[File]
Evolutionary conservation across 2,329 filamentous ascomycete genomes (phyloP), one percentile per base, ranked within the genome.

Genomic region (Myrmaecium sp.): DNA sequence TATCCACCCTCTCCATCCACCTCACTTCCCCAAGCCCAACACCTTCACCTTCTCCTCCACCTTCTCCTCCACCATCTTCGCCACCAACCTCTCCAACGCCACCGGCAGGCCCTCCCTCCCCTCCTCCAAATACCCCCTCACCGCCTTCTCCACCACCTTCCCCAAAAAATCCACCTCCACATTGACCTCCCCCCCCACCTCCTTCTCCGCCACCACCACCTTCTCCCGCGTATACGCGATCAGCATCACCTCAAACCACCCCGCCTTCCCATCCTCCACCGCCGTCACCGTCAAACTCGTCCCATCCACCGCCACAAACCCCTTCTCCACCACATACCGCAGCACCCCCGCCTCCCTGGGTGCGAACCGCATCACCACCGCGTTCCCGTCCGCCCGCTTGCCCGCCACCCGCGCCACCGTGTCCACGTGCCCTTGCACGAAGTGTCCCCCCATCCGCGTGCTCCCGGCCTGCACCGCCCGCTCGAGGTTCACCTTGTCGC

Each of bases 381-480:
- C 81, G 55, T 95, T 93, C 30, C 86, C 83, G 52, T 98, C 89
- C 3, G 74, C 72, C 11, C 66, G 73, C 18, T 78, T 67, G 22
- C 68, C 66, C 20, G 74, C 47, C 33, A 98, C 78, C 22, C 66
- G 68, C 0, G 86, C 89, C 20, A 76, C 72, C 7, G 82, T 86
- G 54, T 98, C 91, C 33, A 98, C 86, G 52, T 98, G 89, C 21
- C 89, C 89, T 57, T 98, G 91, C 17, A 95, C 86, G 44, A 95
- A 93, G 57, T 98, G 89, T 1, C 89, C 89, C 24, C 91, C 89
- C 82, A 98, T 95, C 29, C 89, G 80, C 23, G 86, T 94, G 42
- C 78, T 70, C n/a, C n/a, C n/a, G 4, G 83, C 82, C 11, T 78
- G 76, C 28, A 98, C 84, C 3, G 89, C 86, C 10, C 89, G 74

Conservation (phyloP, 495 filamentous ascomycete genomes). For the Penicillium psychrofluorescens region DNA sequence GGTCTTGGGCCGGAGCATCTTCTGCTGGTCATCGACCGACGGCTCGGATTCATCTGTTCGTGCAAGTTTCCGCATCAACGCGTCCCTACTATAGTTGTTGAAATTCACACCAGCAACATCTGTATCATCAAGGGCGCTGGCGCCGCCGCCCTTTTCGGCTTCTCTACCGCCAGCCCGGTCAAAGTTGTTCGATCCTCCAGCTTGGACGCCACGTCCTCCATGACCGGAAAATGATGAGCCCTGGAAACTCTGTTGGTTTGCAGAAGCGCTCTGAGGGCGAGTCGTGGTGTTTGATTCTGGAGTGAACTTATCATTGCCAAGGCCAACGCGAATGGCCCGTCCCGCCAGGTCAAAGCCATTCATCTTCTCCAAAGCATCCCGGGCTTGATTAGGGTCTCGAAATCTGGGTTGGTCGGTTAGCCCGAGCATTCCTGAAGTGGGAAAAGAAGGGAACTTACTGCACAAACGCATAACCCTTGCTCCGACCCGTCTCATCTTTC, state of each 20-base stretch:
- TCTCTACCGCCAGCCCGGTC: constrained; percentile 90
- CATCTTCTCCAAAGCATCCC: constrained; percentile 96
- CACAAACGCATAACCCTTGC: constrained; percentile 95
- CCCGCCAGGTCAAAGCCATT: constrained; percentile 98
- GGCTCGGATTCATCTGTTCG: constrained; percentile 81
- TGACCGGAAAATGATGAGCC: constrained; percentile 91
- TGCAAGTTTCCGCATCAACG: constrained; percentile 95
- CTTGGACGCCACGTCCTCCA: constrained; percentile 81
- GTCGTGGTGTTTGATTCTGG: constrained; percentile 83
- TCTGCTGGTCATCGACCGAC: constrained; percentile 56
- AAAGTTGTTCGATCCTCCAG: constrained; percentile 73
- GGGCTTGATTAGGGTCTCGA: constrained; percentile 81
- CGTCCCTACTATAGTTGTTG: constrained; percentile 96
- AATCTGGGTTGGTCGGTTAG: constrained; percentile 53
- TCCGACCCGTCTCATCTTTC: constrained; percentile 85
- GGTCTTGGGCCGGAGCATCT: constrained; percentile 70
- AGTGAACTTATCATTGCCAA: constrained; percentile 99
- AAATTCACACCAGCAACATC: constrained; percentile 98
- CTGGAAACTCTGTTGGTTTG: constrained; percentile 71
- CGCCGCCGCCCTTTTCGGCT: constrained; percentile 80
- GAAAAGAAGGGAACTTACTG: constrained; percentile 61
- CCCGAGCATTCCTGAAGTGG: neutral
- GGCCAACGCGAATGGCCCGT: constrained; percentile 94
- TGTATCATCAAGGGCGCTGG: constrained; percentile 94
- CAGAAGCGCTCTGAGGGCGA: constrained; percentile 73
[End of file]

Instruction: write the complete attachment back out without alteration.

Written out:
Evolutionary conservation across 2,329 filamentous ascomycete genomes (phyloP), one percentile per base, ranked within the genome.

Genomic region (Myrmaecium sp.): DNA sequence TATCCACCCTCTCCATCCACCTCACTTCCCCAAGCCCAACACCTTCACCTTCTCCTCCACCTTCTCCTCCACCATCTTCGCCACCAACCTCTCCAACGCCACCGGCAGGCCCTCCCTCCCCTCCTCCAAATACCCCCTCACCGCCTTCTCCACCACCTTCCCCAAAAAATCCACCTCCACATTGACCTCCCCCCCCACCTCCTTCTCCGCCACCACCACCTTCTCCCGCGTATACGCGATCAGCATCACCTCAAACCACCCCGCCTTCCCATCCTCCACCGCCGTCACCGTCAAACTCGTCCCATCCACCGCCACAAACCCCTTCTCCACCACATACCGCAGCACCCCCGCCTCCCTGGGTGCGAACCGCATCACCACCGCGTTCCCGTCCGCCCGCTTGCCCGCCACCCGCGCCACCGTGTCCACGTGCCCTTGCACGAAGTGTCCCCCCATCCGCGTGCTCCCGGCCTGCACCGCCCGCTCGAGGTTCACCTTGTCGC

Each of bases 381-480:
- C 81, G 55, T 95, T 93, C 30, C 86, C 83, G 52, T 98, C 89
- C 3, G 74, C 72, C 11, C 66, G 73, C 18, T 78, T 67, G 22
- C 68, C 66, C 20, G 74, C 47, C 33, A 98, C 78, C 22, C 66
- G 68, C 0, G 86, C 89, C 20, A 76, C 72, C 7, G 82, T 86
- G 54, T 98, C 91, C 33, A 98, C 86, G 52, T 98, G 89, C 21
- C 89, C 89, T 57, T 98, G 91, C 17, A 95, C 86, G 44, A 95
- A 93, G 57, T 98, G 89, T 1, C 89, C 89, C 24, C 91, C 89
- C 82, A 98, T 95, C 29, C 89, G 80, C 23, G 86, T 94, G 42
- C 78, T 70, C n/a, C n/a, C n/a, G 4, G 83, C 82, C 11, T 78
- G 76, C 28, A 98, C 84, C 3, G 89, C 86, C 10, C 89, G 74

Conservation (phyloP, 495 filamentous ascomycete genomes). For the Penicillium psychrofluorescens region DNA sequence GGTCTTGGGCCGGAGCATCTTCTGCTGGTCATCGACCGACGGCTCGGATTCATCTGTTCGTGCAAGTTTCCGCATCAACGCGTCCCTACTATAGTTGTTGAAATTCACACCAGCAACATCTGTATCATCAAGGGCGCTGGCGCCGCCGCCCTTTTCGGCTTCTCTACCGCCAGCCCGGTCAAAGTTGTTCGATCCTCCAGCTTGGACGCCACGTCCTCCATGACCGGAAAATGATGAGCCCTGGAAACTCTGTTGGTTTGCAGAAGCGCTCTGAGGGCGAGTCGTGGTGTTTGATTCTGGAGTGAACTTATCATTGCCAAGGCCAACGCGAATGGCCCGTCCCGCCAGGTCAAAGCCATTCATCTTCTCCAAAGCATCCCGGGCTTGATTAGGGTCTCGAAATCTGGGTTGGTCGGTTAGCCCGAGCATTCCTGAAGTGGGAAAAGAAGGGAACTTACTGCACAAACGCATAACCCTTGCTCCGACCCGTCTCATCTTTC, state of each 20-base stretch:
- TCTCTACCGCCAGCCCGGTC: constrained; percentile 90
- CATCTTCTCCAAAGCATCCC: constrained; percentile 96
- CACAAACGCATAACCCTTGC: constrained; percentile 95
- CCCGCCAGGTCAAAGCCATT: constrained; percentile 98
- GGCTCGGATTCATCTGTTCG: constrained; percentile 81
- TGACCGGAAAATGATGAGCC: constrained; percentile 91
- TGCAAGTTTCCGCATCAACG: constrained; percentile 95
- CTTGGACGCCACGTCCTCCA: constrained; percentile 81
- GTCGTGGTGTTTGATTCTGG: constrained; percentile 83
- TCTGCTGGTCATCGACCGAC: constrained; percentile 56
- AAAGTTGTTCGATCCTCCAG: constrained; percentile 73
- GGGCTTGATTAGGGTCTCGA: constrained; percentile 81
- CGTCCCTACTATAGTTGTTG: constrained; percentile 96
- AATCTGGGTTGGTCGGTTAG: constrained; percentile 53
- TCCGACCCGTCTCATCTTTC: constrained; percentile 85
- GGTCTTGGGCCGGAGCATCT: constrained; percentile 70
- AGTGAACTTATCATTGCCAA: constrained; percentile 99
- AAATTCACACCAGCAACATC: constrained; percentile 98
- CTGGAAACTCTGTTGGTTTG: constrained; percentile 71
- CGCCGCCGCCCTTTTCGGCT: constrained; percentile 80
- GAAAAGAAGGGAACTTACTG: constrained; percentile 61
- CCCGAGCATTCCTGAAGTGG: neutral
- GGCCAACGCGAATGGCCCGT: constrained; percentile 94
- TGTATCATCAAGGGCGCTGG: constrained; percentile 94
- CAGAAGCGCTCTGAGGGCGA: constrained; percentile 73